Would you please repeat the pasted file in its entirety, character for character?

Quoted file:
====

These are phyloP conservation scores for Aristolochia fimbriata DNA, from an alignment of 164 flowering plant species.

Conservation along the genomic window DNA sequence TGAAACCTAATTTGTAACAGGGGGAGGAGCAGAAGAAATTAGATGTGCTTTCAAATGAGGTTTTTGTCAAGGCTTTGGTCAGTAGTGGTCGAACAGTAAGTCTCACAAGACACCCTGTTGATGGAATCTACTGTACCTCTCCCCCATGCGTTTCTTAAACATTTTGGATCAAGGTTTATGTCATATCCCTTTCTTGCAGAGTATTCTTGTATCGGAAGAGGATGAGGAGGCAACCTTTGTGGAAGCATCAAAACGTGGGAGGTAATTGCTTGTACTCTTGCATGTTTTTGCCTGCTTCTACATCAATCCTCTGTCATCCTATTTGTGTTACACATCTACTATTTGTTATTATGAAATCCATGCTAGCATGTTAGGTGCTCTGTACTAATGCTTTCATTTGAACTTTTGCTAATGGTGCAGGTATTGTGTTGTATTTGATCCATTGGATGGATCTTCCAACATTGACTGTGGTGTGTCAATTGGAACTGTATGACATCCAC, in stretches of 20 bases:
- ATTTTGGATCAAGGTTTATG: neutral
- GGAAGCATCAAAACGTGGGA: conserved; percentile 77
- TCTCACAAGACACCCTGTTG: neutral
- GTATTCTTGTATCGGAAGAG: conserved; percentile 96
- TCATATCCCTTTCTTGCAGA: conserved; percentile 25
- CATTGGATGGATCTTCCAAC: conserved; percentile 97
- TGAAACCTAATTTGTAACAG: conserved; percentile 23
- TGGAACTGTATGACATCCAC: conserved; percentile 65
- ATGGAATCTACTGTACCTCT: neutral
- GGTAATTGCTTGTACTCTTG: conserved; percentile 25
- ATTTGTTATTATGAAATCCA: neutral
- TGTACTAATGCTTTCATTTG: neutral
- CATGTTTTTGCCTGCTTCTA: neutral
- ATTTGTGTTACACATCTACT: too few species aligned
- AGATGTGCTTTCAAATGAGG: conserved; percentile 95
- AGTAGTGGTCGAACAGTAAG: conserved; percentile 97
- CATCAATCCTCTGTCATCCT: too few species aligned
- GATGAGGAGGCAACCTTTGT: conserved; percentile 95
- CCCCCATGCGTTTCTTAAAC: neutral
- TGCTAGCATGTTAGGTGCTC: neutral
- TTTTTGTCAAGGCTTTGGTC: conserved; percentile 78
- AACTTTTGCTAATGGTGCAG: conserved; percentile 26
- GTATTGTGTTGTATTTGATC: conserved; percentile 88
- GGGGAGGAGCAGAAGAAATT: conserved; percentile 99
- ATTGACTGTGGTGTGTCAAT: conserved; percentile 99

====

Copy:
These are phyloP conservation scores for Aristolochia fimbriata DNA, from an alignment of 164 flowering plant species.

Conservation along the genomic window DNA sequence TGAAACCTAATTTGTAACAGGGGGAGGAGCAGAAGAAATTAGATGTGCTTTCAAATGAGGTTTTTGTCAAGGCTTTGGTCAGTAGTGGTCGAACAGTAAGTCTCACAAGACACCCTGTTGATGGAATCTACTGTACCTCTCCCCCATGCGTTTCTTAAACATTTTGGATCAAGGTTTATGTCATATCCCTTTCTTGCAGAGTATTCTTGTATCGGAAGAGGATGAGGAGGCAACCTTTGTGGAAGCATCAAAACGTGGGAGGTAATTGCTTGTACTCTTGCATGTTTTTGCCTGCTTCTACATCAATCCTCTGTCATCCTATTTGTGTTACACATCTACTATTTGTTATTATGAAATCCATGCTAGCATGTTAGGTGCTCTGTACTAATGCTTTCATTTGAACTTTTGCTAATGGTGCAGGTATTGTGTTGTATTTGATCCATTGGATGGATCTTCCAACATTGACTGTGGTGTGTCAATTGGAACTGTATGACATCCAC, in stretches of 20 bases:
- ATTTTGGATCAAGGTTTATG: neutral
- GGAAGCATCAAAACGTGGGA: conserved; percentile 77
- TCTCACAAGACACCCTGTTG: neutral
- GTATTCTTGTATCGGAAGAG: conserved; percentile 96
- TCATATCCCTTTCTTGCAGA: conserved; percentile 25
- CATTGGATGGATCTTCCAAC: conserved; percentile 97
- TGAAACCTAATTTGTAACAG: conserved; percentile 23
- TGGAACTGTATGACATCCAC: conserved; percentile 65
- ATGGAATCTACTGTACCTCT: neutral
- GGTAATTGCTTGTACTCTTG: conserved; percentile 25
- ATTTGTTATTATGAAATCCA: neutral
- TGTACTAATGCTTTCATTTG: neutral
- CATGTTTTTGCCTGCTTCTA: neutral
- ATTTGTGTTACACATCTACT: too few species aligned
- AGATGTGCTTTCAAATGAGG: conserved; percentile 95
- AGTAGTGGTCGAACAGTAAG: conserved; percentile 97
- CATCAATCCTCTGTCATCCT: too few species aligned
- GATGAGGAGGCAACCTTTGT: conserved; percentile 95
- CCCCCATGCGTTTCTTAAAC: neutral
- TGCTAGCATGTTAGGTGCTC: neutral
- TTTTTGTCAAGGCTTTGGTC: conserved; percentile 78
- AACTTTTGCTAATGGTGCAG: conserved; percentile 26
- GTATTGTGTTGTATTTGATC: conserved; percentile 88
- GGGGAGGAGCAGAAGAAATT: conserved; percentile 99
- ATTGACTGTGGTGTGTCAAT: conserved; percentile 99